Once inside the gym, I put my headphones in and began listening to a sermon from a pastor of a large church in North Carolina. Just a few minutes in, he read a verse where the Apostle Paul talked about how he was having a miserable time on a ministry trip that God had called him to embark on, using language like “We despaired even of life” and “In our hearts we felt the sentence of death.”

The fog broke the instant I heard that. Here was the Apostle Paul, a guy who had a lot of cool experiences and did a lot of great things (like, you know, writing a good portion of the New Testament) having such a bad day that he was in total despair. The negative self-talk immediately faded, as I realized that it’s okay to feel down—and, more importantly, that I didn’t have to stay there.

You see, Paul was writing all of this after the fact. The verses I quoted above are from a lengthier section of the third letter Paul wrote to the Corinthians*, which in my Bible has a nice header that reads The God of All Comfort. (You can read the whole thing in II Corinthians 1:3-11; it’s totally worth it.) Paul starts out by praising God, “The Father of compassion” and “God of all comfort” and he talks about how his hope is firm and secure that if we struggle, we will be comforted. He’s talking to a group of people who are going through a tough time, and instead of just saying “You’ll get through this,” he then opens up and begins to share about his own struggle.

We do not want you to be uninformed, brothers, about the hardships we suffered in the province of Asia. We were under great pressure, far beyond our ability to endure, so that we despaired even of life. Indeed, in our hearts we felt the sentence of death. But this happened that we might not rely on ourselves but on God, who raises the dead. He has delivered us from such a deadly peril, and he will deliver us. On him we have set our hope that he will continue to deliver us. ~ II Corinthians 1:8-10, NIV 1984.

I love that Paul says, “He has delivered us … and He will deliver us.” He’s not only being vulnerable and sharing what he has overcome in the past, he’s also acknowledging that there will probably be more rough days ahead, but it’s okay because “on Him we have set our hope that He will continue to deliver us.” In other words, Paul used his past experience with God to make a decision about how he would handle adversity in the future. His hope was set; He knew God would be his source of comfort and deliverance because he had experienced this and he understood that God’s heart toward us doesn’t change from one day to the next.

I worked out for an hour, my heart becoming more and more filled with hope as I listened to the sermon. Toward the end, the pastor read from Psalm that said, “I lift my eyes to the hills—where does my help come from? My help comes from the Lord, the Maker of heaven and earth” (Psalm 121:1-2, NIV 1984).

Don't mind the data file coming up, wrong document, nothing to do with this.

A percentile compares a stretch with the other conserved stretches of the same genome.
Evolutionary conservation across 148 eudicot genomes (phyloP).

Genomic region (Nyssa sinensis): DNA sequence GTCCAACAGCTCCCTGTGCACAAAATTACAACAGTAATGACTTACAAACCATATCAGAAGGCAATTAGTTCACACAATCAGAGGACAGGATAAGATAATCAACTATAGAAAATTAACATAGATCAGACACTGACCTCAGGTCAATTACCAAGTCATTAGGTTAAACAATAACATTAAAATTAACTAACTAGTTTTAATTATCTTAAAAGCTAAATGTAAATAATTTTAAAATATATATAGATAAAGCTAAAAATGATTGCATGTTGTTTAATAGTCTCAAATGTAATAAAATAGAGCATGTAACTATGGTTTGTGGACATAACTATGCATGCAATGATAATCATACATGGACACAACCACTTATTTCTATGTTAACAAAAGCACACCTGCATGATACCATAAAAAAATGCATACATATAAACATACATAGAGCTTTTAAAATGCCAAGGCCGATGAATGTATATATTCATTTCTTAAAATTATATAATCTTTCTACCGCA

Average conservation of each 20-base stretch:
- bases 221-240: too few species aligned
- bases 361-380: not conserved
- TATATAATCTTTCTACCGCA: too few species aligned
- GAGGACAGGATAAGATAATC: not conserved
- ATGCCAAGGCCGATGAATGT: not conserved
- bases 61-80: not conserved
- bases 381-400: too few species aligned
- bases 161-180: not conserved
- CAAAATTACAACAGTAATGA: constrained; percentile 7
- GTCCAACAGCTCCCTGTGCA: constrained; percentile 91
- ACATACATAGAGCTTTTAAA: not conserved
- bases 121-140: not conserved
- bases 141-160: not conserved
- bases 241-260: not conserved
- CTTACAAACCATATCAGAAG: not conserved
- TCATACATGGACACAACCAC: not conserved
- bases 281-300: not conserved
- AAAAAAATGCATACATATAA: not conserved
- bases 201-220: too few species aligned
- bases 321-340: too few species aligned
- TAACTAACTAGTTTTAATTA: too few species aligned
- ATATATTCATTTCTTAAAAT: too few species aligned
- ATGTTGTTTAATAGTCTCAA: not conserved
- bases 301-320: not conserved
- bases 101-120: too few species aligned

In other words, the Psalmist looked up at the reality of Monday morning, probably freaked out a bit, and then asked himself how he was going to get through this challenge. He then answered his own question, stating that his help would come from the one who made the hills he was looking up at from a low place. He then goes on to say, “He will not let your foot slip—he who watches over you will not slumber … the LORD will keep you from all harm—he will watch over your life” (Psalm 121:3, 7; NIV 1984).

What is most interesting about this Psalm is who the Psalmist is speaking to. Did you catch it? He’s talking to himself! The reality is, we all talk to ourselves—and much of the time it is negative. But that’s not what the Psalmist does. In a challenging circumstance, his self-talk does not focus on the size of the problem, but on who God is and what he is confident God will do. This is exactly what we need to regain the hope of Sunday on Monday morning.

As I listened to the pastor read those verses from the Psalms, I began to sing a melody I had not heard in some time. Pulling out my phone, I typed in the lyrics that were dancing through my mind into the Internet search bar. Within a few minutes, I was listening to a ten-year-old Bebo Norman song, a song that I had grown up singing in church. I remember this song resonating with me at fourteen, but it resonated with me even more at twenty-four. Because when I was fourteen, I didn’t realize that life isn’t just hard in your teenage years. I needed this song at fourteen, but I need it even more now that I am twenty-four.

Your kindness is what pulls me up / Your love is all that draws me in
I will lift my eyes to the Maker / Of the mountains I can’t climb
I will lift my eyes to the Calmer / Of the oceans raging wild
I will lift my eyes to the Healer / Of the hurt I hold inside
I will lift my eyes / Lift my eyes to You
~ Bebo Norman

I think what I love most about this song is the reminder that it’s God’s kindness that pulls us out of the fog and the struggle. He’s not standing around wringing his hands while you’re blaming yourself for your inability to function with a fully awakened heart; rather, He’s the one who wants to breathe the life that will awaken your heart into you.

Got a mountain you can’t climb?
Got an ocean raging in your mind?
Got hurt that you can’t seem to let go of?

Life your eyes. Take heart.
You’re not alone.
You are never alone.

h2 Church in Sunbury, PA – Sermon from Mark Gittens – December 11, 2016
Elevation Church in Charlotte, NC – Sermon from Steven Furtick – November 6, 2016
I Will Lift My Eyes – Song by Bebo Norman – 2006

* Fun Fact: II Corinthians was actually Paul’s third letter to the Church at Corinth, and I Corinthians was his second. Something happened to the first letter and it did not make it into the canon of Scripture.